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'Urban Dolorosa' March Honors Murder Victims

UPDATED 11/02/11 6:13 a.m.

CHICAGO (CBS) -- Gun violence against children must end. That was the message a huge crowd took to the streets of Chicago Tuesday night.

They gathered to honor some 260 young people murdered in the city since 2008.

CBS 2's Pamela Jones reports that Mayor Rahm Emanuel spoke to the crowd at St. Sabina Church, 1210 W. 78th Pl., before they hit the streets.

LISTEN: WBBM Newsradio's Bob Roberts reports


People cried, they lit candles, they prayed – not just for their own loved ones, but for so many others whose families are still grieving.

"I would not have been anywhere else, because I really wanted to keep my cousin's memory alive," Anthony Lindsey said. "He was gunned down at such a young age."

The "Urban Dolorosa" service was a way to shed light on the tragedy of the loss of young people in our community. It was described as a living memorial to murdered children through poetry, music, photography, candlelight and youth performance.

Stark black-and-white photographs played on a massive video screen at the altar rail as 275 names were read. One photo showed a child, head against a fencepost, a bandage encircling his arm. Another showed someone cleaning blood from a sidewalk. There were photos of victims, their families and processions past caskets. Other photographs showed makeshift memorials to murdered children. Some were elaborate ones set up in homes, while others on stood on porches, sat beneath trees or were scrawled on walls.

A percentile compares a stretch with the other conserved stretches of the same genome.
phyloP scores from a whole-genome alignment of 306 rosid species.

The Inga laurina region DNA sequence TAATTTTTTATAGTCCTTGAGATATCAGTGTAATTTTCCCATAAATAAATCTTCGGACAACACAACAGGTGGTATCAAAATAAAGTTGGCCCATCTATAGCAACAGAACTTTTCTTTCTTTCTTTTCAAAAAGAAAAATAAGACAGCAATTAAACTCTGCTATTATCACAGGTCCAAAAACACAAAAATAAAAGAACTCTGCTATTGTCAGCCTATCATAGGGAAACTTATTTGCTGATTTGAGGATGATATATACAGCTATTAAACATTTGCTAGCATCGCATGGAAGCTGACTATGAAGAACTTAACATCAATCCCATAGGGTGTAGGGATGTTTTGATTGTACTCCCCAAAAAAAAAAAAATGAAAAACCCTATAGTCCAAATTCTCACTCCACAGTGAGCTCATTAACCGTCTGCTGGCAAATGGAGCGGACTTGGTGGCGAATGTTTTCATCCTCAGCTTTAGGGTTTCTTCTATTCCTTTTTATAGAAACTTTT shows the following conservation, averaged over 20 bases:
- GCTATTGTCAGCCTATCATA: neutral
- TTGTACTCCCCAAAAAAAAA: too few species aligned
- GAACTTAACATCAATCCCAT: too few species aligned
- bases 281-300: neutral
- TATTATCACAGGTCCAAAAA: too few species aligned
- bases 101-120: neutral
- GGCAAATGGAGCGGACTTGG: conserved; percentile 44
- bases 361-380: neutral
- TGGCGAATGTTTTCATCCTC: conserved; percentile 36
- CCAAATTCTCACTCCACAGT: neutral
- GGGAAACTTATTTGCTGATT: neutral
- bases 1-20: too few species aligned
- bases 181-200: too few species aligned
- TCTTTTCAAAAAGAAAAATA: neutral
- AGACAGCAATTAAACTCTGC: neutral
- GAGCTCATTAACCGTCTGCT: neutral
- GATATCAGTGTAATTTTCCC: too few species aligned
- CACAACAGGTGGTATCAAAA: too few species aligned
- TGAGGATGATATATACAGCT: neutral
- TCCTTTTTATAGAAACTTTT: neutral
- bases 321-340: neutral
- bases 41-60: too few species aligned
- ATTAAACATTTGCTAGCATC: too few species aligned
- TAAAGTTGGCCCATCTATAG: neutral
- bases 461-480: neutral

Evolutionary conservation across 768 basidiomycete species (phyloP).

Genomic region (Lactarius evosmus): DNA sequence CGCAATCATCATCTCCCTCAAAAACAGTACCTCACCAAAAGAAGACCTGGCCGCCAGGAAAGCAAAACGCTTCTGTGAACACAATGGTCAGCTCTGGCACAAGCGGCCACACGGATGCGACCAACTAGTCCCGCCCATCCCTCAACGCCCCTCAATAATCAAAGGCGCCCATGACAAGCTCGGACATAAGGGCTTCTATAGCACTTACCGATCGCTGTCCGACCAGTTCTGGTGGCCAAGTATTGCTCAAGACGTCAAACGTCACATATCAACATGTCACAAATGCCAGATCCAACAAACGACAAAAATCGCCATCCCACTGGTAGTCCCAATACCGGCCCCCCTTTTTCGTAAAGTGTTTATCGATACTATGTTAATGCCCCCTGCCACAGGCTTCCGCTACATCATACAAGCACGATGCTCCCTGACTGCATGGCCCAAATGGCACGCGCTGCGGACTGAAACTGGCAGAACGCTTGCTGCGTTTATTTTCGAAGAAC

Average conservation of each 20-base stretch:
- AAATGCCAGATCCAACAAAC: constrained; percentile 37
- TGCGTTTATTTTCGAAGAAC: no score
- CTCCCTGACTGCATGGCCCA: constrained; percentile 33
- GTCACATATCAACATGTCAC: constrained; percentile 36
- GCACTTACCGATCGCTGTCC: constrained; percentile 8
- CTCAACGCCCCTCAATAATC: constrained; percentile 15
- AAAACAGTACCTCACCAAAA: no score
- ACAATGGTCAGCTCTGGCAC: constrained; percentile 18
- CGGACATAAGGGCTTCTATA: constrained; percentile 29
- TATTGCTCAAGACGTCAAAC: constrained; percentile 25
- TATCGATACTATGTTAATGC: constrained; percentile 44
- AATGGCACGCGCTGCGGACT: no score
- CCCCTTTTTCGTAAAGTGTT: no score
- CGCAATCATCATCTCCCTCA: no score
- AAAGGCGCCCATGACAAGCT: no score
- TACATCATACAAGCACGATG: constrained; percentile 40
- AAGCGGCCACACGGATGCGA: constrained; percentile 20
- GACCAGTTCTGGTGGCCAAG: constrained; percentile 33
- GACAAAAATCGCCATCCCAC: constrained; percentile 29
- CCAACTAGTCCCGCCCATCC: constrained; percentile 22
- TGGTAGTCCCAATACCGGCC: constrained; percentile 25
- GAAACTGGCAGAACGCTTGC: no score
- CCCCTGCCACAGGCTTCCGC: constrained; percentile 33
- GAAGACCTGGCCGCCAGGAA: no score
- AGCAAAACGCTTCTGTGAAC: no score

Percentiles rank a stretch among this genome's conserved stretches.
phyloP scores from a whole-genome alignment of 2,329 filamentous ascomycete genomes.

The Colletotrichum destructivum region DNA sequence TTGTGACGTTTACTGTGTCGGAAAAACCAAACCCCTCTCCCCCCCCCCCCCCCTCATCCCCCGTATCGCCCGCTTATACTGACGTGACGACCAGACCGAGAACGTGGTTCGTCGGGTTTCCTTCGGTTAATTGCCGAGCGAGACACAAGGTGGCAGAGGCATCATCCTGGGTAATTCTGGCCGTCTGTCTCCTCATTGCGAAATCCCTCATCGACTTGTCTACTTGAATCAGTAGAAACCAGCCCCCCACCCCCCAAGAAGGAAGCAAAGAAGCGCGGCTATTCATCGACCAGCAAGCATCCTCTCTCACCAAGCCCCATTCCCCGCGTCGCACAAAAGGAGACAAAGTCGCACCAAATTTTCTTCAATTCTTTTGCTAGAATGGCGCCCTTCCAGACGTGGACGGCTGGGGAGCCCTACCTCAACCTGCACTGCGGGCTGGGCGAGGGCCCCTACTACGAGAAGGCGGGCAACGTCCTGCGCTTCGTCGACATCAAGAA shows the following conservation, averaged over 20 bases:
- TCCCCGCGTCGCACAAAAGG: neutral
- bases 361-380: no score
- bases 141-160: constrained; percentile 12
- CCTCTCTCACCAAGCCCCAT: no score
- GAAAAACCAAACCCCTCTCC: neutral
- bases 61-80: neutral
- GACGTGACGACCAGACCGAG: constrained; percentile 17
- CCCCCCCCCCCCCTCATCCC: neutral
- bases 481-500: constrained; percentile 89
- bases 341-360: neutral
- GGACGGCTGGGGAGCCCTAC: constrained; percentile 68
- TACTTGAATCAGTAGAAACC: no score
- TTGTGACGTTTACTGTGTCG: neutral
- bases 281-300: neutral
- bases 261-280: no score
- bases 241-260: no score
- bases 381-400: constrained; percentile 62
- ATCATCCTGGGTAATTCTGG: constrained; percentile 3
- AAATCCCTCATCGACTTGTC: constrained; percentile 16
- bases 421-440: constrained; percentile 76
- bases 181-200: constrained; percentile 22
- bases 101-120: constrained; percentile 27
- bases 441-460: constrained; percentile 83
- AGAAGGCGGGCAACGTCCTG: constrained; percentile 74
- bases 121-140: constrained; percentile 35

Mayor Emanuel spoke to the friends and families for 10 minutes about the tragedy and horror of gun violence.

"I try to call every parent of a child who's the victim of gun violence," he said. "It is the loneliest call I do as mayor."

The mayor told the mourners that he began his day Tuesday by calling the mother of a child who was shot in the arm while trick-or-treating on the 4700 block of North Sacramento Avenue in the Albany Park neighborhood.

"I started the day calling a mother … because her son yesterday was trick-or-treating, was in a park, doing what a kid's allowed to do – being a child," Emanuel said. "And because he didn't know the Latin Kings signal, they took a shot, hit him in the leg."

Emanuel told the families that the city is there to help them and that most Chicagoans care about the violence. He added that every time a child is brutalized or murdered, it should affect all Chicagoans.

"We, as adults have to measure up to all their dreams," he said. "When a child is lost to violence, we as adults aren't measuring up to our responsibility to our children."

Children placed pair of shoes at the foot of the altar, symbolizing those who have died. Parents added photos atop the altar. At the conclusion of the hour-long service, those in attendance stepped outside and circled the church as their candles flickered.

Afterward, participants walked in a neighborhood march to remember and to push for peace.

The memorial was timed to coincide with the Roman Catholic observance Wednesday of All Souls Day and Dia de los Muertos, (the Day of the Dead).

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